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Belgium’s knotty politics gives EU’s recovery fund its trickiest test yet

Belgium’s knotty politics gives EU’s recovery fund its trickiest test yet

by host

Belgium’s notoriously messy political system is giving the EU a real headache in the way it doles out recovery fund cash.

In a story that embraces accusations of blackmail, a Flemish liberal prime minister, a French-speaking Socialist pensions minister, the mayor of an old industrial city and a workers’ party that’s not even in government, the country is at serious risk of missing out on €4.5 billion in EU grants.

At the heart of the matter is the decades-old question of how much the EU should try to influence national policies in its 27 members. The bloc’s €800 billion joint-debt post-pandemic fund is based on a simple trade: cash in exchange for reforms. But when that difficult balance of carrot and stick clashes with thorny domestic politics, it can backfire.

The Belgian tangle is a case in point. To get the money, Belgium must introduce reforms to make its pensions system less costly.

Trouble is, the country’s seven-strong governing coalition is at loggerheads over how to do it, with some influential politicians suggesting it would be better just to refuse the cash altogether, and EU officials expressing doubt as to whether Belgium will manage to agree on a reform.

“Europe should not dictate what kind of pension policy states should have,” Karine Lalieux, Belgium’s pensions minister, told POLITICO in an interview.

The country is yet to present its first payment request. While it’s not alone — Germany, Finland and several other governments have yet to request funds — it’s the reason for the delay that is worrying EU officials.

While the establishment of the recovery fund, in a deal struck in 2020, was seen as a one-off exercise through which EU countries would implement structural reforms in exchange for EU grants and loans, there have since been suggestions that the model could be replicated in the future.

But for that, policymakers would need to see that the instrument has been a success.

“If you can’t implement hard reforms, what’s the point of repeating it?” an EU official said.

Seven parties

The Belgian government stretches from right-wing economic liberals to Christian democrats, Socialists and greens.

In an effort to break the impasse, Prime Minister Alexander De Croo tabled his own pension reform proposals. But this did little to heal the rift within the coalition.

He’s not helped by the fact that while he’s a Flemish liberal, the largest party in the coalition are the French-speaking Socialists — including pensions minister Lalieux.

Belgium’s Prime Minister Alexander De Croo | Pool photo by Olivier Matthys/EFE via EPA

The Socialists themselves are feeling the heat from the French-speaking Belgian Workers’ Party (PTB) who aren’t in government but have campaigned against pay rises for state-owned company CEOs and staunchly defended existing pensions and unemployment benefits, catching the attention of voters disenchanted with the more mainstream Socialists.

That gives a clue as to why Paul Magnette, the leader of the French-speaking Socialists — the mayor of the city of Charleroi rather than a minister in the national government — said he’d rather give up on EU grants than have to sign up to a reform contrary to his party’s values. He accused the European Commission of “blackmail.”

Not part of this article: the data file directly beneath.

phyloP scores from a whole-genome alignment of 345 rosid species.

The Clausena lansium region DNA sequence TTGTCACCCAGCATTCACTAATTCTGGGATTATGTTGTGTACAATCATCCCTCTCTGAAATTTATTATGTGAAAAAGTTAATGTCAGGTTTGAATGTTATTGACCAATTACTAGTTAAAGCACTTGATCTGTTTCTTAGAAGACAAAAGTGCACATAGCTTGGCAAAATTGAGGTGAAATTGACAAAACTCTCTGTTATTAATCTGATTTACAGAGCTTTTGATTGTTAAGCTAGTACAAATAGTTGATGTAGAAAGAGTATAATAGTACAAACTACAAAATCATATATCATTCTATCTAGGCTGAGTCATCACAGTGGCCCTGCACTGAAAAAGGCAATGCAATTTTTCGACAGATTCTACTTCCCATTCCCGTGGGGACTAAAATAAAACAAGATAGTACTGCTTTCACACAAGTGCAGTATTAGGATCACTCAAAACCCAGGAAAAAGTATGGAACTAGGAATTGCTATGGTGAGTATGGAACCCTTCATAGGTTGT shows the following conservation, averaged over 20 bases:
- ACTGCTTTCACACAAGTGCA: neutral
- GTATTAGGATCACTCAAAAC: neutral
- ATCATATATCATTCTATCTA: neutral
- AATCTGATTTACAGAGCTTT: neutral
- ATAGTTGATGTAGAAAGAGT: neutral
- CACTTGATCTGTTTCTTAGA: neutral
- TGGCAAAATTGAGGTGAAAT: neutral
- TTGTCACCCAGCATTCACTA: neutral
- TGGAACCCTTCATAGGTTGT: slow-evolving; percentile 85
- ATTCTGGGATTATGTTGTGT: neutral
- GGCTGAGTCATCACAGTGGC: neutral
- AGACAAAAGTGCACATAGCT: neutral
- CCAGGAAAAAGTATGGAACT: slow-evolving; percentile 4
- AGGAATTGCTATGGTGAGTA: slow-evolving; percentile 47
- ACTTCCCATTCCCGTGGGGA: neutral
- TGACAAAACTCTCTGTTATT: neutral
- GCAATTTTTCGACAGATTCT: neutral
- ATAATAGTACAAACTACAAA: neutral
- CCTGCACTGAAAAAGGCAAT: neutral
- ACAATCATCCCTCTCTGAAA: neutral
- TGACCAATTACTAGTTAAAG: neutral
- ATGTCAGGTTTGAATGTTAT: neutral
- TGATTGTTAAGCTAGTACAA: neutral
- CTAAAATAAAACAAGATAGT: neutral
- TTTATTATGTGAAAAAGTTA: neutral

The political bickering meant that Belgium missed an 18 months deadline falling on January 13, after which, under the recovery fund’s rules, the Commission must assess whether the country has achieved any progress. If not, the Commission can annul the plan and recover any advance payment. For now, that’s not the case.

“At this stage, in the case of Belgium, the Commission does not have evidence to conclude that” the country achieved no progress, a Commission spokesperson said, adding that “the satisfactory fulfilment of [Belgium’s progress] will be assessed only upon the submission of the first payment request.”

Pensions bonus

The crux of the fight is the budgetary impact of the reform, which is meant to “improve the financial sustainability of the social security system and of public finances,” under the recovery plan agreed by Belgium with the Commission.

One problem is that a “pensions bonus” agreed last summer gives retirees a financial incentive to keep working beyond the first chance of retirement and this increases the burden of pensions in the state budget by 0.1 to 0.3 percentage points of GDP by 2070, according to the country’s Federal Planning Bureau, an independent oversight body.

“It’s important that in the next two, three decades that we see that we will be able to manage the cost of the pensions and the way how it’s organized,” said Vincent van Peteghem, Belgium’s finance minister from another party — the Flemish Christian democratic CD&V, —ahead of a meeting of eurozone finance ministers on Monday.

Lalieux said she was negotiating additional measures with De Croo to ensure that the budgetary impact of reforms is neutral or even positive.

These include narrowing the pension bonus to low earners, and reviewing fiscal advantages for private complementary pensions, which she says “mean that some people reach enormous pensions subsidised by the state.”

These tweaks, she said, could generate a net saving of 0.2 to 0.3 percentage points of GDP by 2070, so fulfilling Belgium’s commitments under the recovery plan.

The coalition still hopes to have a deal on pensions allowing it to advance its first payment request by next month.

“We must do this by around February 20,” Lalieux said. “Anyhow, that’s the objective.”

Barbara Moens contributed reporting.

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